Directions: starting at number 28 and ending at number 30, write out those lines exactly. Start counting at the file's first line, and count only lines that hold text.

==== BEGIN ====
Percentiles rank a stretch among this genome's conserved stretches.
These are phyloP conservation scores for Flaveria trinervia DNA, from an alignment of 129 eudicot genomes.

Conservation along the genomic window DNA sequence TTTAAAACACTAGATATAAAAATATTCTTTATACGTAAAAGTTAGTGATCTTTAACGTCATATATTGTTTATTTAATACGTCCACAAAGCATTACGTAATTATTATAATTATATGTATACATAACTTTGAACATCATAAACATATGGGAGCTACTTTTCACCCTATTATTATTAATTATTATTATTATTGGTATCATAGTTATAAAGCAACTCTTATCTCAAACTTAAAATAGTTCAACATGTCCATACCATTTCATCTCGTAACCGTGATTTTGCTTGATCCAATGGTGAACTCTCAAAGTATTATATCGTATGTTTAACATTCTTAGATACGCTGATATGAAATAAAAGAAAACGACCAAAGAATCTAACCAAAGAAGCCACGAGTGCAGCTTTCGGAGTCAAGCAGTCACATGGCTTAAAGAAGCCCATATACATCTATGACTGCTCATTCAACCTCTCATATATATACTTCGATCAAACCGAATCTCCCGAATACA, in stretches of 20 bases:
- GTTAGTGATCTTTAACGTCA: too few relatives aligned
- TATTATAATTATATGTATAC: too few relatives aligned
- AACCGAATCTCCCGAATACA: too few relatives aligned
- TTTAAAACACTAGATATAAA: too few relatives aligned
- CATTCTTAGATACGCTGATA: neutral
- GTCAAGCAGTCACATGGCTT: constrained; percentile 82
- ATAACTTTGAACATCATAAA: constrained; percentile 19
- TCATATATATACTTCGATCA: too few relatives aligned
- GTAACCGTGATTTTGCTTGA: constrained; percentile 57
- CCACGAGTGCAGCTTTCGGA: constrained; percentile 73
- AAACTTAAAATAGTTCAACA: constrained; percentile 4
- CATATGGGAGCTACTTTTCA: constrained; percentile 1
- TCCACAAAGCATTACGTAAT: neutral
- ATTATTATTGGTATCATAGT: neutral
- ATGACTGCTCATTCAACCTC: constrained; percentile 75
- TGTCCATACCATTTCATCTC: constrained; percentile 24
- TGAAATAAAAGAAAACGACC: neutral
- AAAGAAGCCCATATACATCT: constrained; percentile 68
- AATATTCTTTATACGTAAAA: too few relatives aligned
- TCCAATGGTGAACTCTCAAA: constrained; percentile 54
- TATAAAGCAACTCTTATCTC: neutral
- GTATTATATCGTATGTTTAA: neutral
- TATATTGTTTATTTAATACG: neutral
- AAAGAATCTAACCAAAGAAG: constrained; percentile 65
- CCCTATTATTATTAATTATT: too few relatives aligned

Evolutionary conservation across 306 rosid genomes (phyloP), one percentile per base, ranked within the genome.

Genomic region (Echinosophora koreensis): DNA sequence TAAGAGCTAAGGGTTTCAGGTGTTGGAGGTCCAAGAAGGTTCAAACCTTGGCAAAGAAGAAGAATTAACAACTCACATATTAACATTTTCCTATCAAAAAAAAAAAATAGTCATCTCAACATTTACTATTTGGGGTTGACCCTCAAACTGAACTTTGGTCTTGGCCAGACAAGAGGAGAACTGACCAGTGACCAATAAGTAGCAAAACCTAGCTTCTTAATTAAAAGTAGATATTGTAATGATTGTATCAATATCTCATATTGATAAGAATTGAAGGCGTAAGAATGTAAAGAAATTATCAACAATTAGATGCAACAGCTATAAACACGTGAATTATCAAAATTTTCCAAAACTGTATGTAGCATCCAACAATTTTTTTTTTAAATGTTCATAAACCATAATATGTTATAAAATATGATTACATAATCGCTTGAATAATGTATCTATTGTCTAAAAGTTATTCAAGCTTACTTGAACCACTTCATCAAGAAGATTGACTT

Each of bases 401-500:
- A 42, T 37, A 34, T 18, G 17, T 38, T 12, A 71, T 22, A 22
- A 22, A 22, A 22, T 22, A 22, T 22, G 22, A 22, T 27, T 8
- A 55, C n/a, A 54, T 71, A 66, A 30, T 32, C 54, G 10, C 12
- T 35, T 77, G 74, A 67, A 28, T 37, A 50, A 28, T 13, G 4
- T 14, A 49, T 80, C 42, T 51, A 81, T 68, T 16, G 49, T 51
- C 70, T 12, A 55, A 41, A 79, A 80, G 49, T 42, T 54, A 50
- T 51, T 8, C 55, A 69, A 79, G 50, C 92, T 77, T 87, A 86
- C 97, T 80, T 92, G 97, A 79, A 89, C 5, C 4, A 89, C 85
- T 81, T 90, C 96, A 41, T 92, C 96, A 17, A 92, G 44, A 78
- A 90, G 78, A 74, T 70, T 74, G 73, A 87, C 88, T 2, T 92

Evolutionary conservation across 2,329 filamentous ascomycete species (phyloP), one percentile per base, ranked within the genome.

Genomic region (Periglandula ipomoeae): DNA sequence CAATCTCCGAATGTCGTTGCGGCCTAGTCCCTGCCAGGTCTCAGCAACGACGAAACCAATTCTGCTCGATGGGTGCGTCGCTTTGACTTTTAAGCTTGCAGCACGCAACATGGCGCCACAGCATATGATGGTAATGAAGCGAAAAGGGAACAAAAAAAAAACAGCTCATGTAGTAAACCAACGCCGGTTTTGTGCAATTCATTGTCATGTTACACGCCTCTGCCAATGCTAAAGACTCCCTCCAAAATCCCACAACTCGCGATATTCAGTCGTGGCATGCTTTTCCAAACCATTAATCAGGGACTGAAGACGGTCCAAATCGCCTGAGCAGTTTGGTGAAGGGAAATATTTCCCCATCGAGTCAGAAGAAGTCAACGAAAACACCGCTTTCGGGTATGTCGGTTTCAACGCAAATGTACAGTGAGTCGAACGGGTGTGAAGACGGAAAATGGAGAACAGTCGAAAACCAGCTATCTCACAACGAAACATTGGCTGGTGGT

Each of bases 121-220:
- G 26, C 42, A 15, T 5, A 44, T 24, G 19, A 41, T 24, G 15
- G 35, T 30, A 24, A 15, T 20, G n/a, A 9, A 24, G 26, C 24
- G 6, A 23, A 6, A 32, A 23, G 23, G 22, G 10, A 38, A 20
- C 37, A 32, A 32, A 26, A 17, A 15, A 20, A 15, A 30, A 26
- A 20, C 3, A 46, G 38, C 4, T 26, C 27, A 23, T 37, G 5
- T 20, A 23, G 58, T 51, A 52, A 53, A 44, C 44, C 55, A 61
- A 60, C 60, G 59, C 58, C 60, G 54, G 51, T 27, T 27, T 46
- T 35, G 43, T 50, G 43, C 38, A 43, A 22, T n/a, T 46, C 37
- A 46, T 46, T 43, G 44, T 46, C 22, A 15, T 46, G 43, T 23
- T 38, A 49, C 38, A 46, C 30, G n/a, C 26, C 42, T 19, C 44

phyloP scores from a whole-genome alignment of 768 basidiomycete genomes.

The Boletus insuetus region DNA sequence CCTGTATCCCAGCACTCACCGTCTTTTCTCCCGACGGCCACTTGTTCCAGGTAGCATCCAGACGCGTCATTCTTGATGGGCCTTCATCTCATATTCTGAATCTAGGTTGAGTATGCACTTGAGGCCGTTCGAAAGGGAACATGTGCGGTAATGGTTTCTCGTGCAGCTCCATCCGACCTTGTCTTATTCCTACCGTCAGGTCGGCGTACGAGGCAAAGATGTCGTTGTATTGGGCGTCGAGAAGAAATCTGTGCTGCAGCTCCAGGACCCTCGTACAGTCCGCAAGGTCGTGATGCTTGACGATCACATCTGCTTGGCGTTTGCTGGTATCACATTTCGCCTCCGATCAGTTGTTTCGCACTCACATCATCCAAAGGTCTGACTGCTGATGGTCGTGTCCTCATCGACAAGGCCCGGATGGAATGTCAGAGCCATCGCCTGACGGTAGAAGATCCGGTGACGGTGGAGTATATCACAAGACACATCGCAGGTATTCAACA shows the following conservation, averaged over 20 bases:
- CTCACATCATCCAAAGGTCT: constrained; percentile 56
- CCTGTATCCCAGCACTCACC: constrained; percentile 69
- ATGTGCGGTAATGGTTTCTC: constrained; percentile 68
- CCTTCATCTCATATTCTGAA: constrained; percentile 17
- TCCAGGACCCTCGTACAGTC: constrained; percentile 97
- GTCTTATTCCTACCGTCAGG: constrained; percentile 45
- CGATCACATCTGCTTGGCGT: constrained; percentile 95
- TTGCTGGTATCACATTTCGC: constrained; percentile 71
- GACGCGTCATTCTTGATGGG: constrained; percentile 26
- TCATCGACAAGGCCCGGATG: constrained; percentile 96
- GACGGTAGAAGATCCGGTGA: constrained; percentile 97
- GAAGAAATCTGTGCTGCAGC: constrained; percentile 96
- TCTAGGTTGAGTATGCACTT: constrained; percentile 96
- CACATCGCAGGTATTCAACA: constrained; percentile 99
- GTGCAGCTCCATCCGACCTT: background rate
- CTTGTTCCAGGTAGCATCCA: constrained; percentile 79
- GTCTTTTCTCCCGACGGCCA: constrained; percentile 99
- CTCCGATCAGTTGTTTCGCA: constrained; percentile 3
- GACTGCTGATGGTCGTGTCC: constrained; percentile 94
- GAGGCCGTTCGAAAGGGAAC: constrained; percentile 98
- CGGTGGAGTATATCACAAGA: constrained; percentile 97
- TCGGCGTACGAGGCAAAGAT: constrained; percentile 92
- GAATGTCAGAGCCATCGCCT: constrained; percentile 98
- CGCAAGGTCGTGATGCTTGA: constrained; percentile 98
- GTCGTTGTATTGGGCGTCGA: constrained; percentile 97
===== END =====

- CCCTATTATTATTAATTATT: too few relatives aligned

Evolutionary conservation across 306 rosid genomes (phyloP), one percentile per base, ranked within the genome.

Genomic region (Echinosophora koreensis): DNA sequence TAAGAGCTAAGGGTTTCAGGTGTTGGAGGTCCAAGAAGGTTCAAACCTTGGCAAAGAAGAAGAATTAACAACTCACATATTAACATTTTCCTATCAAAAAAAAAAAATAGTCATCTCAACATTTACTATTTGGGGTTGACCCTCAAACTGAACTTTGGTCTTGGCCAGACAAGAGGAGAACTGACCAGTGACCAATAAGTAGCAAAACCTAGCTTCTTAATTAAAAGTAGATATTGTAATGATTGTATCAATATCTCATATTGATAAGAATTGAAGGCGTAAGAATGTAAAGAAATTATCAACAATTAGATGCAACAGCTATAAACACGTGAATTATCAAAATTTTCCAAAACTGTATGTAGCATCCAACAATTTTTTTTTTAAATGTTCATAAACCATAATATGTTATAAAATATGATTACATAATCGCTTGAATAATGTATCTATTGTCTAAAAGTTATTCAAGCTTACTTGAACCACTTCATCAAGAAGATTGACTT